Dan Veto, with AgeWave, a research company in Emeryville, California, told attendees of the National Tax Sheltered Accounts Association’s (NTSAA) 403(b) Summit that Baby Boomers have transformed the retirement advice business. Between 2000 and 2020, the 55 and older age group will grow 73%, and Boomers have an attitude like no other group this age that has come before them—they are not going to quietly disappear, he said.
Boomer women also bring a different perspective; they were the first generation of women to be expected to go to college and enter the workforce. They want an equal say, Veto noted.
However, people receive virtually no education about long-term/retirement saving and investing.
The recession and media reports woke people up to their retirement savings needs. Ten years ago, respondents to an AgeWave survey said they were going to retire at age 64, now they say they will retire on average at age 69, according to Veto.But, it’s not just about money, he said. What people do or want to do is no longer dictated by age. “People think, if they’re going to live to age 85, it’s not so ridiculous to start something new at 55.”
Veto added that as people age, material things become less important; relationships and experiences mean more. An AgeWave survey found only 30% of Boomers said they never want to work for pay again, but only 5% want full-time work. The new retirement is a cycle between work and leisure. Veto shared the example of a woman he knows who works very hard during tax season, from January 1 to April 15 each year, then takes the rest of the year to do what she wants to do.
Some Boomers decide to go back to school when they “retire.” And, Veto noted, leisure is still a big part of their definition of retirement. In addition, Boomers want to leave a legacy, with their families and their communities. Asked ‘What is retirement,’ 54% of respondents to an AgeWave survey said “a whole new chapter in life.”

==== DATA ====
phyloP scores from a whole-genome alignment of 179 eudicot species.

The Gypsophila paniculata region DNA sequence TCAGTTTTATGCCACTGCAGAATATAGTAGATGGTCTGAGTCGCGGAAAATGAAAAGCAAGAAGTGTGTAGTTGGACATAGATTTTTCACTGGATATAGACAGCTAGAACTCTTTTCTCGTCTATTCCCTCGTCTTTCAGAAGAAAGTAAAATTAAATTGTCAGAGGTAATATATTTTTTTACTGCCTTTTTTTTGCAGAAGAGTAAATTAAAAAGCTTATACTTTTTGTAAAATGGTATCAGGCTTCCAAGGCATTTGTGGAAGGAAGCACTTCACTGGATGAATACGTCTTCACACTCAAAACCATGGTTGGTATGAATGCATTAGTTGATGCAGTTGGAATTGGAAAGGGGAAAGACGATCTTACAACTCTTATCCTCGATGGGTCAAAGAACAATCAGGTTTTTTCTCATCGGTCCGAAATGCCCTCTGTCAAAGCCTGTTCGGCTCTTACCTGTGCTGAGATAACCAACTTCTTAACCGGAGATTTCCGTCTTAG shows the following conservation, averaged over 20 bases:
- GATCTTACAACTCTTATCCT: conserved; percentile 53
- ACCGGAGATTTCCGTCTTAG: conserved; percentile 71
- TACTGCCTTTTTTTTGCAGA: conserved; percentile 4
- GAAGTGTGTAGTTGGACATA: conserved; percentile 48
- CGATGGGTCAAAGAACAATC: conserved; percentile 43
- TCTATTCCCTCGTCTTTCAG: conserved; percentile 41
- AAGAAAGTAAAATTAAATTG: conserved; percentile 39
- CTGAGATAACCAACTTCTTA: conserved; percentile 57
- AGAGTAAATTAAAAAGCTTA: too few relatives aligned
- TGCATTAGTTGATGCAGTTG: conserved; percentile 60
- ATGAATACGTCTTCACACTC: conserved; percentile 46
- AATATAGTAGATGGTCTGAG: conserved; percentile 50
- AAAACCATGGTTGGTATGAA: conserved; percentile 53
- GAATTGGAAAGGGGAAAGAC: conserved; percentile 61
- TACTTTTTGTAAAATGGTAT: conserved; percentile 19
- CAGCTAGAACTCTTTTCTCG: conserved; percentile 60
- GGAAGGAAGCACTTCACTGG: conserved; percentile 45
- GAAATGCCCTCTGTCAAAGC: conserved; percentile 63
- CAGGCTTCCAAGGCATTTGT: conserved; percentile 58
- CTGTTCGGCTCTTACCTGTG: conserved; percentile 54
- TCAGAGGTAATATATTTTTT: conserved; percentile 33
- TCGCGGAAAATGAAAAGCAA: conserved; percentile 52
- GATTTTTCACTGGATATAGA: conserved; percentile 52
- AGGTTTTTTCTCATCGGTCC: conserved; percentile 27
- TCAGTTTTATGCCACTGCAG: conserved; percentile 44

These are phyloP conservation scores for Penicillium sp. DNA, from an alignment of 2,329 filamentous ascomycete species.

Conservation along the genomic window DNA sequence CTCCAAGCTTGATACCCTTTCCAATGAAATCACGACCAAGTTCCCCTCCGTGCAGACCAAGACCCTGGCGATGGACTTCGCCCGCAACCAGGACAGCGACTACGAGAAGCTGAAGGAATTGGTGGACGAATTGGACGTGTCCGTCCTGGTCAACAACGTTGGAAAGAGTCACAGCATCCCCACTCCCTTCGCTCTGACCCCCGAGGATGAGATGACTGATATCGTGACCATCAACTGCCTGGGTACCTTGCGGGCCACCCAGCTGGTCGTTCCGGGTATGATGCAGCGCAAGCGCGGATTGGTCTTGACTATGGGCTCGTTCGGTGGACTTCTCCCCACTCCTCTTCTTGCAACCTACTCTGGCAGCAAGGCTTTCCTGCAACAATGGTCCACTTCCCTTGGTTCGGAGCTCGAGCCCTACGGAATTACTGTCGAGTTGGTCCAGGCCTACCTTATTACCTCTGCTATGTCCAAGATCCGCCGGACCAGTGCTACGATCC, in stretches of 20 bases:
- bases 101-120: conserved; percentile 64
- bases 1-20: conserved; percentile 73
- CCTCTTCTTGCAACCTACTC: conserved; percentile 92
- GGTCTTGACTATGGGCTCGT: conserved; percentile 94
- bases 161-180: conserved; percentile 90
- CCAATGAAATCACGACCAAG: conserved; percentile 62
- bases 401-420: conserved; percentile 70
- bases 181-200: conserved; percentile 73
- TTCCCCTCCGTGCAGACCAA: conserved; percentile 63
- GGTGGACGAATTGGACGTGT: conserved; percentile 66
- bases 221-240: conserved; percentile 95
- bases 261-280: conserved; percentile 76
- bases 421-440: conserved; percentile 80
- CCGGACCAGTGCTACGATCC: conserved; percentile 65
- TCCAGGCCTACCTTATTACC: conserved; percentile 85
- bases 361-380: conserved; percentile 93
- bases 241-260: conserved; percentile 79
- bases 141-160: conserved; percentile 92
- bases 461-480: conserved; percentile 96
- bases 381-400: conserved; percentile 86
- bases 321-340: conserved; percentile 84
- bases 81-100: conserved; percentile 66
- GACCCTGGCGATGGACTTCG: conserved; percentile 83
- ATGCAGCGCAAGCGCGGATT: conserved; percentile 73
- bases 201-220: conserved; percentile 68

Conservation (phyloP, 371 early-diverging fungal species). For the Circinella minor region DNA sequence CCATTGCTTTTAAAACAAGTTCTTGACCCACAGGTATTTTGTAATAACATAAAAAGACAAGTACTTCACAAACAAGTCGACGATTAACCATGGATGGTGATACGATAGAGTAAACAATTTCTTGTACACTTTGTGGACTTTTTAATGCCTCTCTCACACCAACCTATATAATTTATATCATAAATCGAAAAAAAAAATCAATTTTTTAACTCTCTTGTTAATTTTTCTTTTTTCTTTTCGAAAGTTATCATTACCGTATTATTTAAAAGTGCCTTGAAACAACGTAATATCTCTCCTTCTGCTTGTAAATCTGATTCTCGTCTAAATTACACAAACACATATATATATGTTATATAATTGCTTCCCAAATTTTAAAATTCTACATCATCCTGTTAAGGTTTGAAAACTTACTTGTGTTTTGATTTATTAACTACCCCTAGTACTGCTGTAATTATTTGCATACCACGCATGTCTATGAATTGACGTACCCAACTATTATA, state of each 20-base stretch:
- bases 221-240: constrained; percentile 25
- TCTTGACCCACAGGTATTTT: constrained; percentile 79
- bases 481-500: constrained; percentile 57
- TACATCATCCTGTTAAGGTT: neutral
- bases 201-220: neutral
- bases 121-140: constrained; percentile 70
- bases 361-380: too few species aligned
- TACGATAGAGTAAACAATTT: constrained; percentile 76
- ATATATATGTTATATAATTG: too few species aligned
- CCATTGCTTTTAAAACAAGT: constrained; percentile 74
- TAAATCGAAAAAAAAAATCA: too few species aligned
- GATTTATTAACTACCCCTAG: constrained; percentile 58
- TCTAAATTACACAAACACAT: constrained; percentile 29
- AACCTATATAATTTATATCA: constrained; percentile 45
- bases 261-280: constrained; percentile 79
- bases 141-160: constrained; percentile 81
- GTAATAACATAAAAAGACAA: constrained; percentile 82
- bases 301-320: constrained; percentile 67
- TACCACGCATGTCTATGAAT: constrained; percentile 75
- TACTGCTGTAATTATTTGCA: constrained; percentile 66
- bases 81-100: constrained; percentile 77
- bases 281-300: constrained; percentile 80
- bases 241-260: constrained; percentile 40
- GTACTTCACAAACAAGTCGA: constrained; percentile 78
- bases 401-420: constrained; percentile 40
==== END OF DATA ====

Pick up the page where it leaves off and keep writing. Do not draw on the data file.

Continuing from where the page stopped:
So, how can they make this happen financially? More and more, individuals have to rely on themselves for financial security. Some will spend more years in retirement than working. People don’t understand this, Veto contended. He said the industry needs to stress to pre-retirees that 80% certainty of not outliving their assets is not enough; they need 100% certainty.According to Veto, if an adviser is not addressing uninsured health care and long-term care in retirement planning, they are doing clients a disservice. “Ninety thousand a year for a nursing home will blow up anyone’s retirement plans,” he said, citing a statistic that 69% of Baby Boomers will need long-term care in retirement.
Families can also derail a person’s retirement plans. Advisers should ask clients if they expect to give financial assistance to a family member. But, even if they do not expect to, they should plan for curveballs, such as an unemployed child or sick parents.
People want peace of mind in retirement. Veto said only 13% of individuals surveyed indicated their objective is to accumulate wealth for retirement; 82% said they wanted financial peace of mind. Income protection (guarantees) and lifetime income were also top of mind. “If you don’t know about these [products], you are not keeping up with the new [retirement] market,” he told attendees.
Asked what they want in an adviser, 72% of survey respondents said they want someone who speaks in terms they can understand. Seventy-five percent want an adviser who listens to them to know what they want and need.“Clients need the right tools and a guide to help them navigate the waters. They’ve never been retired before,” Veto concluded.